The race itself is three to five hours long. Many endurance athletes, from marathon runners to triathletes, don’t need to pee during their races. Drivers are athletes, even if we can’t see it from the outside of the car. They’re used to putting their bodies under immense heat and stress. Often, when under stress for this long, their bodies won’t need to pee, even if they stay hydrated.
They’ve trained their bodies to “hold it” for three or four hours. This isn’t a leisurely 200-mile drive like we take on a Sunday, with soda and chips as our main source of gas station nutrients. NASCAR drivers are athletes, and they train, eat and hydrate like athletes.
So, what happens if nature does call during a race? Some drivers say once or twice a season (or a career, depending on the driver) they have to absolutely go to the bathroom.
If it’s a “gut bomb”, drivers can get out and go to the bathroom during the race. They obviously never want to do this, and most of their diets and in-car food is geared towards this not happening at all.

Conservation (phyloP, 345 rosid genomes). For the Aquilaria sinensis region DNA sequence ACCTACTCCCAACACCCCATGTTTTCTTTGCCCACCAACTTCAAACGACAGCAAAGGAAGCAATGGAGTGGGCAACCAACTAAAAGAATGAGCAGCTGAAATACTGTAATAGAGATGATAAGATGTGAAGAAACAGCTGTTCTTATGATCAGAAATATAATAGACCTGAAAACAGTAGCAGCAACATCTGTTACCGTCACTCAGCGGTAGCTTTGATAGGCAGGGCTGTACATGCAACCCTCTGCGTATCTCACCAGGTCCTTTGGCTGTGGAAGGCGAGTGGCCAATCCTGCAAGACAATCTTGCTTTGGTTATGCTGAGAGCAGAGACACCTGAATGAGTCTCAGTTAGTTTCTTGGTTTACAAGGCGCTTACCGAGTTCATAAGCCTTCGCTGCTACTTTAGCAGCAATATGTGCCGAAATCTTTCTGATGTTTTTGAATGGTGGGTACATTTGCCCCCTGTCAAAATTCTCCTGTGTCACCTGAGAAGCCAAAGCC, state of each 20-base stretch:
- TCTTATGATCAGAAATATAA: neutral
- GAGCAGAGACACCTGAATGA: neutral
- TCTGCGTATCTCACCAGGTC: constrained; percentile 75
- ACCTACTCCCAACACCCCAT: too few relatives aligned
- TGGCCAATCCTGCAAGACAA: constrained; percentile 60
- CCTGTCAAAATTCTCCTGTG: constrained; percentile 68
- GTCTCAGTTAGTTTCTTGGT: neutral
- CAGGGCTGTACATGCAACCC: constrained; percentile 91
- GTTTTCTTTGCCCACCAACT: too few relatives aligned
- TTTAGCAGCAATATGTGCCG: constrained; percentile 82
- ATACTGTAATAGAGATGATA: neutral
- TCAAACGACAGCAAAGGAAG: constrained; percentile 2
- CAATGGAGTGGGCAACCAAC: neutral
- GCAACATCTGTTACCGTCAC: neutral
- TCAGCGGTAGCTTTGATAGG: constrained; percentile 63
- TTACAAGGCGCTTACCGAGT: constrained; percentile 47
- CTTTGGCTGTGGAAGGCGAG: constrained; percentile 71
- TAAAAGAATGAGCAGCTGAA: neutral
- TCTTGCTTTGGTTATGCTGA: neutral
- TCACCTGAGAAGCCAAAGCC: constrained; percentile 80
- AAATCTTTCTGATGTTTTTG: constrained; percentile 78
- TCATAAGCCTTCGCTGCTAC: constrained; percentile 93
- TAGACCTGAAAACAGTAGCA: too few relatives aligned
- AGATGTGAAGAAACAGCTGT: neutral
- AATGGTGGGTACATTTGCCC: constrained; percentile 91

Now, if they have to urinate, drivers will just go in their suits. They’ve sweated so much that the fans can’t tell, and some drivers will cover the noticeable wet spot with water from their water bottle. It depends on the driver, but most will push through the distraction.
Every fiber is concentrating on the road ahead, with their lives and the lives of their fellow drivers at stake with every turn and decision. Any distraction has to be avoided and needing to go can be a huge distraction. So, drivers will just go. After all, when it’s life or limb, what’s a little urine on a seat?